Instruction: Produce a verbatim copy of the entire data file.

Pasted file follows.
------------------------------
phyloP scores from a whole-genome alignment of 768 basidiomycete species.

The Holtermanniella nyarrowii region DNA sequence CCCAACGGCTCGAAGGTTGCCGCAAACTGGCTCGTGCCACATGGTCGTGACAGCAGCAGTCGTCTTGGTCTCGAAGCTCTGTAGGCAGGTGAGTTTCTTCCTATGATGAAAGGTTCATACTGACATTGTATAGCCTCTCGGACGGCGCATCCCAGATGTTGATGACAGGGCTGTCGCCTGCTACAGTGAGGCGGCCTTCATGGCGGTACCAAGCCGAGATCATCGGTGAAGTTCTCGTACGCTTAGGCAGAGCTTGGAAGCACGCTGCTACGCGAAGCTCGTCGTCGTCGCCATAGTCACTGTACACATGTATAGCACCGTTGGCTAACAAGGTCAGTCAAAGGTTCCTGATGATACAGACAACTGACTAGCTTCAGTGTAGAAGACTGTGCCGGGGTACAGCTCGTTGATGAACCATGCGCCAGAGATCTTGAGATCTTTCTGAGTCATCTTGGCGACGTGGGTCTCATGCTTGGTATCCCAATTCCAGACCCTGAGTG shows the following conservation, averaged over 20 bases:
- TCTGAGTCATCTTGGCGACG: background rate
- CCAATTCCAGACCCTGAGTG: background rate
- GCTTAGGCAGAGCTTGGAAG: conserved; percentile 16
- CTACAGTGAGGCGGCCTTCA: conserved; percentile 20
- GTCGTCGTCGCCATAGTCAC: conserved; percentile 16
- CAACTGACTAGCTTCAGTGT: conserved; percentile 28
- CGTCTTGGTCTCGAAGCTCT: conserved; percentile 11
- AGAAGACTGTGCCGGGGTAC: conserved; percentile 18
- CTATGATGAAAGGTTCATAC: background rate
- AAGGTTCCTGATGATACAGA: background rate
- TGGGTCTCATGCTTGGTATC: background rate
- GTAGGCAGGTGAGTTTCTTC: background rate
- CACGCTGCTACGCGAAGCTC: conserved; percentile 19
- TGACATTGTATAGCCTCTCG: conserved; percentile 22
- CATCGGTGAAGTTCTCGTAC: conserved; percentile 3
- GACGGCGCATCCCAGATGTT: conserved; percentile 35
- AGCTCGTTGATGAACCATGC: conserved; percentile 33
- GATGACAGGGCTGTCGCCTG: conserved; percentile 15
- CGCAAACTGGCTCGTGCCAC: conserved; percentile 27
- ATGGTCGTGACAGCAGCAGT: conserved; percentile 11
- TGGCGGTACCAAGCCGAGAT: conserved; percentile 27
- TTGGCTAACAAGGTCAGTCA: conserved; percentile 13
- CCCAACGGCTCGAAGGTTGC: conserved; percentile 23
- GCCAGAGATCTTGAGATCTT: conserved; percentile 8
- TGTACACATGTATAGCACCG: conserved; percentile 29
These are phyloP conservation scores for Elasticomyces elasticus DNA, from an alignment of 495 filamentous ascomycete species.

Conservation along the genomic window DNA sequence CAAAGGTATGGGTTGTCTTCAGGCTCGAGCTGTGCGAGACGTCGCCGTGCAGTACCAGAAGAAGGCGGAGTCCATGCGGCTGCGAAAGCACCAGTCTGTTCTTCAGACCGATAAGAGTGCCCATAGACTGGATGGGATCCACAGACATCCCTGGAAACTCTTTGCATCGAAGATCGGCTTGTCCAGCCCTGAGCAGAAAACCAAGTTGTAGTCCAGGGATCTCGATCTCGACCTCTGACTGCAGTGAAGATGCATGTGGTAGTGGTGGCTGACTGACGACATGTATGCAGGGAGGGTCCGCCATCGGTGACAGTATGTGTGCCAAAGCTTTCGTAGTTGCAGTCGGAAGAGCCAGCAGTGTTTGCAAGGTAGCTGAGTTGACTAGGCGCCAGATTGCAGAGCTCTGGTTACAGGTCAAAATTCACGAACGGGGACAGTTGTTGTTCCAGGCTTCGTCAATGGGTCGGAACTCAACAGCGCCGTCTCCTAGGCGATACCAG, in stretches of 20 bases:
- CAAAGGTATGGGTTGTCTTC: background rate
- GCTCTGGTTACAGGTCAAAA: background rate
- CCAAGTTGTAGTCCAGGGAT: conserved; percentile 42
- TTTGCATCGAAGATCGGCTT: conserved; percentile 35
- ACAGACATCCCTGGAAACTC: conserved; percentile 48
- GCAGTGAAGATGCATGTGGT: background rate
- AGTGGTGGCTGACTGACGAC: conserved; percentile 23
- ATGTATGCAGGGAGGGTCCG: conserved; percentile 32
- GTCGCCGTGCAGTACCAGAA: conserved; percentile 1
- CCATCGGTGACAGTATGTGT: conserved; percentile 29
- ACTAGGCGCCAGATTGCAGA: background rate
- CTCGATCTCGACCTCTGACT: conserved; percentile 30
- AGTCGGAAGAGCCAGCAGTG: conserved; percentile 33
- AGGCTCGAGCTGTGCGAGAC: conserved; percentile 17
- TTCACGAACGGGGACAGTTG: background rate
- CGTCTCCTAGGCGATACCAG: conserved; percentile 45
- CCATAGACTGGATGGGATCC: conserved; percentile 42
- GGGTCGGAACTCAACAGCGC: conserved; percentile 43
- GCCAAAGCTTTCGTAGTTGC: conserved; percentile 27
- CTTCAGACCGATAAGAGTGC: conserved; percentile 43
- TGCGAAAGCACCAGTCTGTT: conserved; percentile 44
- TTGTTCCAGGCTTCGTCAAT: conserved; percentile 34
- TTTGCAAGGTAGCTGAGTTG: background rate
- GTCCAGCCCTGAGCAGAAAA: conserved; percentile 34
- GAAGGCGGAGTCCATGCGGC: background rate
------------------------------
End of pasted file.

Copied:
phyloP scores from a whole-genome alignment of 768 basidiomycete species.

The Holtermanniella nyarrowii region DNA sequence CCCAACGGCTCGAAGGTTGCCGCAAACTGGCTCGTGCCACATGGTCGTGACAGCAGCAGTCGTCTTGGTCTCGAAGCTCTGTAGGCAGGTGAGTTTCTTCCTATGATGAAAGGTTCATACTGACATTGTATAGCCTCTCGGACGGCGCATCCCAGATGTTGATGACAGGGCTGTCGCCTGCTACAGTGAGGCGGCCTTCATGGCGGTACCAAGCCGAGATCATCGGTGAAGTTCTCGTACGCTTAGGCAGAGCTTGGAAGCACGCTGCTACGCGAAGCTCGTCGTCGTCGCCATAGTCACTGTACACATGTATAGCACCGTTGGCTAACAAGGTCAGTCAAAGGTTCCTGATGATACAGACAACTGACTAGCTTCAGTGTAGAAGACTGTGCCGGGGTACAGCTCGTTGATGAACCATGCGCCAGAGATCTTGAGATCTTTCTGAGTCATCTTGGCGACGTGGGTCTCATGCTTGGTATCCCAATTCCAGACCCTGAGTG shows the following conservation, averaged over 20 bases:
- TCTGAGTCATCTTGGCGACG: background rate
- CCAATTCCAGACCCTGAGTG: background rate
- GCTTAGGCAGAGCTTGGAAG: conserved; percentile 16
- CTACAGTGAGGCGGCCTTCA: conserved; percentile 20
- GTCGTCGTCGCCATAGTCAC: conserved; percentile 16
- CAACTGACTAGCTTCAGTGT: conserved; percentile 28
- CGTCTTGGTCTCGAAGCTCT: conserved; percentile 11
- AGAAGACTGTGCCGGGGTAC: conserved; percentile 18
- CTATGATGAAAGGTTCATAC: background rate
- AAGGTTCCTGATGATACAGA: background rate
- TGGGTCTCATGCTTGGTATC: background rate
- GTAGGCAGGTGAGTTTCTTC: background rate
- CACGCTGCTACGCGAAGCTC: conserved; percentile 19
- TGACATTGTATAGCCTCTCG: conserved; percentile 22
- CATCGGTGAAGTTCTCGTAC: conserved; percentile 3
- GACGGCGCATCCCAGATGTT: conserved; percentile 35
- AGCTCGTTGATGAACCATGC: conserved; percentile 33
- GATGACAGGGCTGTCGCCTG: conserved; percentile 15
- CGCAAACTGGCTCGTGCCAC: conserved; percentile 27
- ATGGTCGTGACAGCAGCAGT: conserved; percentile 11
- TGGCGGTACCAAGCCGAGAT: conserved; percentile 27
- TTGGCTAACAAGGTCAGTCA: conserved; percentile 13
- CCCAACGGCTCGAAGGTTGC: conserved; percentile 23
- GCCAGAGATCTTGAGATCTT: conserved; percentile 8
- TGTACACATGTATAGCACCG: conserved; percentile 29
These are phyloP conservation scores for Elasticomyces elasticus DNA, from an alignment of 495 filamentous ascomycete species.

Conservation along the genomic window DNA sequence CAAAGGTATGGGTTGTCTTCAGGCTCGAGCTGTGCGAGACGTCGCCGTGCAGTACCAGAAGAAGGCGGAGTCCATGCGGCTGCGAAAGCACCAGTCTGTTCTTCAGACCGATAAGAGTGCCCATAGACTGGATGGGATCCACAGACATCCCTGGAAACTCTTTGCATCGAAGATCGGCTTGTCCAGCCCTGAGCAGAAAACCAAGTTGTAGTCCAGGGATCTCGATCTCGACCTCTGACTGCAGTGAAGATGCATGTGGTAGTGGTGGCTGACTGACGACATGTATGCAGGGAGGGTCCGCCATCGGTGACAGTATGTGTGCCAAAGCTTTCGTAGTTGCAGTCGGAAGAGCCAGCAGTGTTTGCAAGGTAGCTGAGTTGACTAGGCGCCAGATTGCAGAGCTCTGGTTACAGGTCAAAATTCACGAACGGGGACAGTTGTTGTTCCAGGCTTCGTCAATGGGTCGGAACTCAACAGCGCCGTCTCCTAGGCGATACCAG, in stretches of 20 bases:
- CAAAGGTATGGGTTGTCTTC: background rate
- GCTCTGGTTACAGGTCAAAA: background rate
- CCAAGTTGTAGTCCAGGGAT: conserved; percentile 42
- TTTGCATCGAAGATCGGCTT: conserved; percentile 35
- ACAGACATCCCTGGAAACTC: conserved; percentile 48
- GCAGTGAAGATGCATGTGGT: background rate
- AGTGGTGGCTGACTGACGAC: conserved; percentile 23
- ATGTATGCAGGGAGGGTCCG: conserved; percentile 32
- GTCGCCGTGCAGTACCAGAA: conserved; percentile 1
- CCATCGGTGACAGTATGTGT: conserved; percentile 29
- ACTAGGCGCCAGATTGCAGA: background rate
- CTCGATCTCGACCTCTGACT: conserved; percentile 30
- AGTCGGAAGAGCCAGCAGTG: conserved; percentile 33
- AGGCTCGAGCTGTGCGAGAC: conserved; percentile 17
- TTCACGAACGGGGACAGTTG: background rate
- CGTCTCCTAGGCGATACCAG: conserved; percentile 45
- CCATAGACTGGATGGGATCC: conserved; percentile 42
- GGGTCGGAACTCAACAGCGC: conserved; percentile 43
- GCCAAAGCTTTCGTAGTTGC: conserved; percentile 27
- CTTCAGACCGATAAGAGTGC: conserved; percentile 43
- TGCGAAAGCACCAGTCTGTT: conserved; percentile 44
- TTGTTCCAGGCTTCGTCAAT: conserved; percentile 34
- TTTGCAAGGTAGCTGAGTTG: background rate
- GTCCAGCCCTGAGCAGAAAA: conserved; percentile 34
- GAAGGCGGAGTCCATGCGGC: background rate